Home - Style 1/ 2 / 3/ 4 - Grooming - Cars - Drinks - Bars - Sport - Travel - Yachts - Culture - Tailors - Contact
Saville Row Banner.jpg

The classic appeal of a Blazer

AT one time, a navy blazer and flannels was an ensemble that marked out an Englishman at leisure.  Whether for watching cricket, a pint at the local, a spin in the car or strolling along the Promenade des Anglais at Nice, his idea of casual dress was a tailored blazer, neat shirt and tie, with well pressed flannels, maybe a boater or a panama worn firmly upon his head.  In such, he would defy the heat of the midday sun.

Today, as semi-naked young and not-so-young men stroll along Piccadilly and other town thoroughfares, the blazer and flannels brigade may seem hopelessly outmoded – yet for certain of the Season’s events and inner sanctums, and indeed for many other elegant casual occasions, the blazer is still a man’s best friend.

This navy jacket, usually double breasted, often with brass buttons and traditionally sporting a crest upon the breast pocket, never really goes out of favour  There are various claims for its origins but it does not, as often stated, derive from the HMS Blazer of the mid 1800s, although it does indeed reeferjckt.jpgfollow the style lines of a jacket long worn by sailors, the Reefer (as shown left).

In fact, its name refers to the ‘blaze’ of colour observed in the bright red flannel jackets worn by members of the Lady Margaret Boat Club, Cambridge, in the 1880s. Other under-graduates referred to these garments as ‘a real blazer’, and the term blazer then went on to encompass other boating jackets which might be even more colourfully striped, and with boating crests on their breast pockets.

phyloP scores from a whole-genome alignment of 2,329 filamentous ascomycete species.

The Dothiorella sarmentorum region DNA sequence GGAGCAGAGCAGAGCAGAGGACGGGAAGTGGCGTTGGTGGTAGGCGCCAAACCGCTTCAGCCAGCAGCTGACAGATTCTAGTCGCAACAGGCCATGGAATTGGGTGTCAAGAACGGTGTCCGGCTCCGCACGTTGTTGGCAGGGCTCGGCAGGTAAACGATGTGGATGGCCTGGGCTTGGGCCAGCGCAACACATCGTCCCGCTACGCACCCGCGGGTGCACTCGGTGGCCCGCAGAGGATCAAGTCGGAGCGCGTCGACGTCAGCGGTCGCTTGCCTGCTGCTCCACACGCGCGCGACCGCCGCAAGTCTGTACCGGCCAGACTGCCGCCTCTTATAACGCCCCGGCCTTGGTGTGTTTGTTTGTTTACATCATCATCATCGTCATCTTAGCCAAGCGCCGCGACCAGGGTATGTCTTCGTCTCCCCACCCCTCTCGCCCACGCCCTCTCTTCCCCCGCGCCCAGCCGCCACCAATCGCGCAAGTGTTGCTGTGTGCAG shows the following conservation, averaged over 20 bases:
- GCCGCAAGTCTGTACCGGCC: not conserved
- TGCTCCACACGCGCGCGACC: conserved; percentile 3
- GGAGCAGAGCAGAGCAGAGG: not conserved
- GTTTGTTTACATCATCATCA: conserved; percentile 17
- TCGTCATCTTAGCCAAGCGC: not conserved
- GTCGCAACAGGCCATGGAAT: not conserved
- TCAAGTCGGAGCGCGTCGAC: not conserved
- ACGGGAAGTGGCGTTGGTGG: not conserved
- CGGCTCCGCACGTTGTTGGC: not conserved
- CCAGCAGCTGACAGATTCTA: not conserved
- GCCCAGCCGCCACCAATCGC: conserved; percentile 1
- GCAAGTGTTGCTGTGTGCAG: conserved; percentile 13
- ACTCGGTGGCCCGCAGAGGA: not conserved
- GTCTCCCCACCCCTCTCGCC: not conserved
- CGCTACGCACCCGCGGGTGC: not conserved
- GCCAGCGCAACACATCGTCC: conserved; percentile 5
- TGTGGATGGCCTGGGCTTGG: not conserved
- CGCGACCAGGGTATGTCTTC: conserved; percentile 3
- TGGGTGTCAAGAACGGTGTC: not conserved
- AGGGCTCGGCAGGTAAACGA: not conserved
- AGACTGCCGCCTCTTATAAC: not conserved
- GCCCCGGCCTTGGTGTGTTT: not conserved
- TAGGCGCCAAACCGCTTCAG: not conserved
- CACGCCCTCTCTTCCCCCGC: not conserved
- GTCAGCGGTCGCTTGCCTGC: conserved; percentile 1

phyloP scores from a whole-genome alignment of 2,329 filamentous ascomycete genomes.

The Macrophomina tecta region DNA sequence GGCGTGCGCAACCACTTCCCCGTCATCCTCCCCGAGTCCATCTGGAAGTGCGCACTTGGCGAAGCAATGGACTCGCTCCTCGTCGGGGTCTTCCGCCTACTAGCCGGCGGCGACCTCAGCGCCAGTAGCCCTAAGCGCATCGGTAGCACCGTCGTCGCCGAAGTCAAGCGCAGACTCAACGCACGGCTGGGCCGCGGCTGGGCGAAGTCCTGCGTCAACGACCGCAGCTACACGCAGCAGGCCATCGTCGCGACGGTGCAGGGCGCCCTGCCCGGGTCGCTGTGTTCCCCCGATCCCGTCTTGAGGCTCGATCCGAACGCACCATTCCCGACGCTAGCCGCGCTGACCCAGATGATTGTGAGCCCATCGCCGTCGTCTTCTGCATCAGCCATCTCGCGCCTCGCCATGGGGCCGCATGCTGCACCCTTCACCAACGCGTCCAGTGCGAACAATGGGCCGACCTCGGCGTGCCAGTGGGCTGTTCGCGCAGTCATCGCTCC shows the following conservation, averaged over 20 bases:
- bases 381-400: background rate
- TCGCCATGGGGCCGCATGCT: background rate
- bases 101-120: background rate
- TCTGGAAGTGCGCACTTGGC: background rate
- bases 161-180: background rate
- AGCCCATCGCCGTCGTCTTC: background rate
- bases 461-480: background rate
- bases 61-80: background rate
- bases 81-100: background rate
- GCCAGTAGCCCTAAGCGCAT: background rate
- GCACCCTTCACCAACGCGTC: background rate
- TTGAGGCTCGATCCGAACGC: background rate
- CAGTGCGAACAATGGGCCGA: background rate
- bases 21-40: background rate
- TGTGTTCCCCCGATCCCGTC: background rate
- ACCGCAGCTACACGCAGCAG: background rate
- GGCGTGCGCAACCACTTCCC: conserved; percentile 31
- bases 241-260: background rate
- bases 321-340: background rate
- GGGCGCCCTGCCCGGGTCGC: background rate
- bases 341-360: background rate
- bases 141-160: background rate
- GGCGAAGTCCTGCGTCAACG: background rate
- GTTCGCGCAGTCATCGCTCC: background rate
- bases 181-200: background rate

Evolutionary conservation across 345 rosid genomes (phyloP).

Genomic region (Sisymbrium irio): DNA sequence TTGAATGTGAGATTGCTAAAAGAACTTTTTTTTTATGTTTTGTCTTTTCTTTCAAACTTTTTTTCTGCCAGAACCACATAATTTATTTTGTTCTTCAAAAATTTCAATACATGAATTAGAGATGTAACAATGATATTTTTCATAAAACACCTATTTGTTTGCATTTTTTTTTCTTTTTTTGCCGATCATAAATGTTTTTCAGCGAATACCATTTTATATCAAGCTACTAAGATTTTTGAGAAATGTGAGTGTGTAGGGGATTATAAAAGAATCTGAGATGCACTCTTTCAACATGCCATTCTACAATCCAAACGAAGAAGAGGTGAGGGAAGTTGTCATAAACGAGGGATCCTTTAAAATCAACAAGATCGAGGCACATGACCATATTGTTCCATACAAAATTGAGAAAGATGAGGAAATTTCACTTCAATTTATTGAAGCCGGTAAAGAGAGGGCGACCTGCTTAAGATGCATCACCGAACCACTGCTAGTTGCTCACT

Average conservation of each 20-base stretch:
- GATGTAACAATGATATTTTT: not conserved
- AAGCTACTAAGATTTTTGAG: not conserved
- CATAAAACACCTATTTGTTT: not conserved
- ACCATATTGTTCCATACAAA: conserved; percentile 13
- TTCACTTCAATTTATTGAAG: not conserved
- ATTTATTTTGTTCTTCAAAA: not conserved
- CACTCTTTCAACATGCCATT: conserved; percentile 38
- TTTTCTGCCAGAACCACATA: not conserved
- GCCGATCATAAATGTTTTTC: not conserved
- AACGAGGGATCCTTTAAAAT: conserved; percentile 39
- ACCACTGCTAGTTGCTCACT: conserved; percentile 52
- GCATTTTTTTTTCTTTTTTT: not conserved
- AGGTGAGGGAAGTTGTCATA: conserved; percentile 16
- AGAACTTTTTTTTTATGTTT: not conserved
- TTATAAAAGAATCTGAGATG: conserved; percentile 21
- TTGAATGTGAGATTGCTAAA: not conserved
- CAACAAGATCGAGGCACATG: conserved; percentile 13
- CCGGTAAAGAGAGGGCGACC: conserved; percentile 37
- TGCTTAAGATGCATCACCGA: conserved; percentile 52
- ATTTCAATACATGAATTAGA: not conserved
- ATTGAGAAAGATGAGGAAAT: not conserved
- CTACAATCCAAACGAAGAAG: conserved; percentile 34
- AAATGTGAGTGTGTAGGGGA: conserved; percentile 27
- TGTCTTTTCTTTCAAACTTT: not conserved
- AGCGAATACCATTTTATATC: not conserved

Today’s blazers happily mix the double breasted, navy appearance of the traditional sailor’s reefer with the more colourful designs of the boating clubs; they may be plain, they may be striped; they may be double breasted, they may be single; they may be button-two, three, four, six, even button-eight; brass, plain or leather buttoned – but the end result is a jacket that is undoubtedly a Blazer.

At top, a classic striped blazer, with cream flannels, cravat and panama hat - the perfect outfit for Henley, Lords, Wimbledon and any number of other casual-but-elegant Summer occasions. This one was featured in an earlier collection of Crombie.


The Lord's Rule Book on Dress

The Long Room at Lord’s is the hallowed inner sanctum of the home of cricket (see also Sport page) and has a dress code that is rigorously enforced here, as in the rest of the Pavilion building.  We reprint part of the Rule Book below:

"Whilst in the Pavilion, gentlemen shall wear ties and tailored coats and
acceptable trousers with appropriate shoes. Zip-up golf-style jackets are not
permitted. Gentlemen will not be admitted to the Pavilion, including the Pavilion concourse, unless, on entrance, their dress conforms to this Regulation. However, coats and ties may be removed on the Pavilion concourse, and outside balconies, but must be replaced for entry to the Pavilion building. Ladies shall wear dresses; or skirts or trousers worn with blouses, and appropriate shoes. Dresses and blouses may be sleeveless.

Religious, traditional  or national dress, or service uniform, is permitted.